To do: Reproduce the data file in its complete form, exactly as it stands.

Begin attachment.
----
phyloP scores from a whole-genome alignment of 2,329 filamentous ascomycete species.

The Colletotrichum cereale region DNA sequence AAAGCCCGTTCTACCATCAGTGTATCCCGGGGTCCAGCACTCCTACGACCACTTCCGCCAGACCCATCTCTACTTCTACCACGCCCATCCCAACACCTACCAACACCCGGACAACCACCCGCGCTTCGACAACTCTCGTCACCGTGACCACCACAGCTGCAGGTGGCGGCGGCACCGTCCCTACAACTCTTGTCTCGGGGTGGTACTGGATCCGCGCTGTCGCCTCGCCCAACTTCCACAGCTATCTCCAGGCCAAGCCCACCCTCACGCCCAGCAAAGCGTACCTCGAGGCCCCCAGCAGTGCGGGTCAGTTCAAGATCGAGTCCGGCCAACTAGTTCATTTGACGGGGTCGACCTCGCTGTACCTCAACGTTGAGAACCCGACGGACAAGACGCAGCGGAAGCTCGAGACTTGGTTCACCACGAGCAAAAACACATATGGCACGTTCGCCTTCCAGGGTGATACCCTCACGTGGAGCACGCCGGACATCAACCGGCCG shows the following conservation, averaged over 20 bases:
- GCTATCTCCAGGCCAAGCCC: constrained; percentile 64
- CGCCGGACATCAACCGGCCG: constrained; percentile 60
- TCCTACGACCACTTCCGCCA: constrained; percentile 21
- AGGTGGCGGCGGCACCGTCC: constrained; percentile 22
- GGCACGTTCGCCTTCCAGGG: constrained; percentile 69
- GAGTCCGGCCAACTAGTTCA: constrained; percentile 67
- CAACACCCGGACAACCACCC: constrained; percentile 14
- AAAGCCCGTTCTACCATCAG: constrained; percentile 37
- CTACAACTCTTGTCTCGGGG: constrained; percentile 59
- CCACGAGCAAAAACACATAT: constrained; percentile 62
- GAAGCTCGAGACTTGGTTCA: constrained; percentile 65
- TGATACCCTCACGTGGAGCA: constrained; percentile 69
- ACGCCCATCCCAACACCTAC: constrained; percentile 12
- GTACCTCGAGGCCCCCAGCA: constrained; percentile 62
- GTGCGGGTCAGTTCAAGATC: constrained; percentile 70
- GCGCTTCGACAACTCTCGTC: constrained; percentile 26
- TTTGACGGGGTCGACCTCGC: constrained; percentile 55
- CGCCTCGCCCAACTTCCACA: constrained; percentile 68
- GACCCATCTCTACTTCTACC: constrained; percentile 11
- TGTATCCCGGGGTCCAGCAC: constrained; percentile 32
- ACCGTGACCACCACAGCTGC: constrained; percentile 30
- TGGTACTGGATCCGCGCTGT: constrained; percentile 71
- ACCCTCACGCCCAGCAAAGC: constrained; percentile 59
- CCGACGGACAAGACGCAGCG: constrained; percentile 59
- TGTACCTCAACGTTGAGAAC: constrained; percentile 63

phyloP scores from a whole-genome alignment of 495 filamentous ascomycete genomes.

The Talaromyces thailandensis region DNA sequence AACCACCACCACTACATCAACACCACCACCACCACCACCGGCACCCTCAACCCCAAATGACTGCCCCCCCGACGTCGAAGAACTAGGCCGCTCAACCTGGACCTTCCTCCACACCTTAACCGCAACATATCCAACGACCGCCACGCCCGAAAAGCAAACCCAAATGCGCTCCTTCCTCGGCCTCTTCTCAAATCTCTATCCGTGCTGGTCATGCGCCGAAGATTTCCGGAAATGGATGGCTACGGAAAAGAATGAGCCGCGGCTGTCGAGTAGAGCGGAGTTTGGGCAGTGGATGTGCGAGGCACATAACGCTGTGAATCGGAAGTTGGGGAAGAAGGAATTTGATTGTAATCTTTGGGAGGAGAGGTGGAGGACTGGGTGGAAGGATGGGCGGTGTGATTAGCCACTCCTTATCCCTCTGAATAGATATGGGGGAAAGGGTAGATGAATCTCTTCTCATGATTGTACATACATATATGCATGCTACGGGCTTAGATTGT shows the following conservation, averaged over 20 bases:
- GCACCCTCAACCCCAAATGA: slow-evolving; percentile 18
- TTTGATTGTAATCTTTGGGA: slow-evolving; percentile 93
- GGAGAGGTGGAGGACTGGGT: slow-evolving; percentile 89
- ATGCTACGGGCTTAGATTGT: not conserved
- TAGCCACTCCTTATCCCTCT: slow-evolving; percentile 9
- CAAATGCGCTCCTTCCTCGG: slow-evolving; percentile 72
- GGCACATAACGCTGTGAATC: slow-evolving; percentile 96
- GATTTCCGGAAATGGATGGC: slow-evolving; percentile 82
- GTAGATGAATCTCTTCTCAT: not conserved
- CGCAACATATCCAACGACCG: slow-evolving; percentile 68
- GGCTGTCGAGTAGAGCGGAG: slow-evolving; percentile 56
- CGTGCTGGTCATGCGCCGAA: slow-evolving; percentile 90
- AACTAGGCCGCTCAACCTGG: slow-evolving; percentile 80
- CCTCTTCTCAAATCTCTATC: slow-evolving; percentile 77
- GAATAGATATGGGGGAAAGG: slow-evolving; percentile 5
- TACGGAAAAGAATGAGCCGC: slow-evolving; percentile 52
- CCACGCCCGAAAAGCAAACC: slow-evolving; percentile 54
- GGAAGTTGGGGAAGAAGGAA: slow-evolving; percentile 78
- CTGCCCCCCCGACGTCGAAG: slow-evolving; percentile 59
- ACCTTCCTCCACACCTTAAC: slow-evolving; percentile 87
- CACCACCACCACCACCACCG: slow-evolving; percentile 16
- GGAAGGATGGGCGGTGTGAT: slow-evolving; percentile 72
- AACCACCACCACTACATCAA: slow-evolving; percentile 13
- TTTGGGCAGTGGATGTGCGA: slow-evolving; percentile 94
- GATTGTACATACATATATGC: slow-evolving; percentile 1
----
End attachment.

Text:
phyloP scores from a whole-genome alignment of 2,329 filamentous ascomycete species.

The Colletotrichum cereale region DNA sequence AAAGCCCGTTCTACCATCAGTGTATCCCGGGGTCCAGCACTCCTACGACCACTTCCGCCAGACCCATCTCTACTTCTACCACGCCCATCCCAACACCTACCAACACCCGGACAACCACCCGCGCTTCGACAACTCTCGTCACCGTGACCACCACAGCTGCAGGTGGCGGCGGCACCGTCCCTACAACTCTTGTCTCGGGGTGGTACTGGATCCGCGCTGTCGCCTCGCCCAACTTCCACAGCTATCTCCAGGCCAAGCCCACCCTCACGCCCAGCAAAGCGTACCTCGAGGCCCCCAGCAGTGCGGGTCAGTTCAAGATCGAGTCCGGCCAACTAGTTCATTTGACGGGGTCGACCTCGCTGTACCTCAACGTTGAGAACCCGACGGACAAGACGCAGCGGAAGCTCGAGACTTGGTTCACCACGAGCAAAAACACATATGGCACGTTCGCCTTCCAGGGTGATACCCTCACGTGGAGCACGCCGGACATCAACCGGCCG shows the following conservation, averaged over 20 bases:
- GCTATCTCCAGGCCAAGCCC: constrained; percentile 64
- CGCCGGACATCAACCGGCCG: constrained; percentile 60
- TCCTACGACCACTTCCGCCA: constrained; percentile 21
- AGGTGGCGGCGGCACCGTCC: constrained; percentile 22
- GGCACGTTCGCCTTCCAGGG: constrained; percentile 69
- GAGTCCGGCCAACTAGTTCA: constrained; percentile 67
- CAACACCCGGACAACCACCC: constrained; percentile 14
- AAAGCCCGTTCTACCATCAG: constrained; percentile 37
- CTACAACTCTTGTCTCGGGG: constrained; percentile 59
- CCACGAGCAAAAACACATAT: constrained; percentile 62
- GAAGCTCGAGACTTGGTTCA: constrained; percentile 65
- TGATACCCTCACGTGGAGCA: constrained; percentile 69
- ACGCCCATCCCAACACCTAC: constrained; percentile 12
- GTACCTCGAGGCCCCCAGCA: constrained; percentile 62
- GTGCGGGTCAGTTCAAGATC: constrained; percentile 70
- GCGCTTCGACAACTCTCGTC: constrained; percentile 26
- TTTGACGGGGTCGACCTCGC: constrained; percentile 55
- CGCCTCGCCCAACTTCCACA: constrained; percentile 68
- GACCCATCTCTACTTCTACC: constrained; percentile 11
- TGTATCCCGGGGTCCAGCAC: constrained; percentile 32
- ACCGTGACCACCACAGCTGC: constrained; percentile 30
- TGGTACTGGATCCGCGCTGT: constrained; percentile 71
- ACCCTCACGCCCAGCAAAGC: constrained; percentile 59
- CCGACGGACAAGACGCAGCG: constrained; percentile 59
- TGTACCTCAACGTTGAGAAC: constrained; percentile 63

phyloP scores from a whole-genome alignment of 495 filamentous ascomycete genomes.

The Talaromyces thailandensis region DNA sequence AACCACCACCACTACATCAACACCACCACCACCACCACCGGCACCCTCAACCCCAAATGACTGCCCCCCCGACGTCGAAGAACTAGGCCGCTCAACCTGGACCTTCCTCCACACCTTAACCGCAACATATCCAACGACCGCCACGCCCGAAAAGCAAACCCAAATGCGCTCCTTCCTCGGCCTCTTCTCAAATCTCTATCCGTGCTGGTCATGCGCCGAAGATTTCCGGAAATGGATGGCTACGGAAAAGAATGAGCCGCGGCTGTCGAGTAGAGCGGAGTTTGGGCAGTGGATGTGCGAGGCACATAACGCTGTGAATCGGAAGTTGGGGAAGAAGGAATTTGATTGTAATCTTTGGGAGGAGAGGTGGAGGACTGGGTGGAAGGATGGGCGGTGTGATTAGCCACTCCTTATCCCTCTGAATAGATATGGGGGAAAGGGTAGATGAATCTCTTCTCATGATTGTACATACATATATGCATGCTACGGGCTTAGATTGT shows the following conservation, averaged over 20 bases:
- GCACCCTCAACCCCAAATGA: slow-evolving; percentile 18
- TTTGATTGTAATCTTTGGGA: slow-evolving; percentile 93
- GGAGAGGTGGAGGACTGGGT: slow-evolving; percentile 89
- ATGCTACGGGCTTAGATTGT: not conserved
- TAGCCACTCCTTATCCCTCT: slow-evolving; percentile 9
- CAAATGCGCTCCTTCCTCGG: slow-evolving; percentile 72
- GGCACATAACGCTGTGAATC: slow-evolving; percentile 96
- GATTTCCGGAAATGGATGGC: slow-evolving; percentile 82
- GTAGATGAATCTCTTCTCAT: not conserved
- CGCAACATATCCAACGACCG: slow-evolving; percentile 68
- GGCTGTCGAGTAGAGCGGAG: slow-evolving; percentile 56
- CGTGCTGGTCATGCGCCGAA: slow-evolving; percentile 90
- AACTAGGCCGCTCAACCTGG: slow-evolving; percentile 80
- CCTCTTCTCAAATCTCTATC: slow-evolving; percentile 77
- GAATAGATATGGGGGAAAGG: slow-evolving; percentile 5
- TACGGAAAAGAATGAGCCGC: slow-evolving; percentile 52
- CCACGCCCGAAAAGCAAACC: slow-evolving; percentile 54
- GGAAGTTGGGGAAGAAGGAA: slow-evolving; percentile 78
- CTGCCCCCCCGACGTCGAAG: slow-evolving; percentile 59
- ACCTTCCTCCACACCTTAAC: slow-evolving; percentile 87
- CACCACCACCACCACCACCG: slow-evolving; percentile 16
- GGAAGGATGGGCGGTGTGAT: slow-evolving; percentile 72
- AACCACCACCACTACATCAA: slow-evolving; percentile 13
- TTTGGGCAGTGGATGTGCGA: slow-evolving; percentile 94
- GATTGTACATACATATATGC: slow-evolving; percentile 1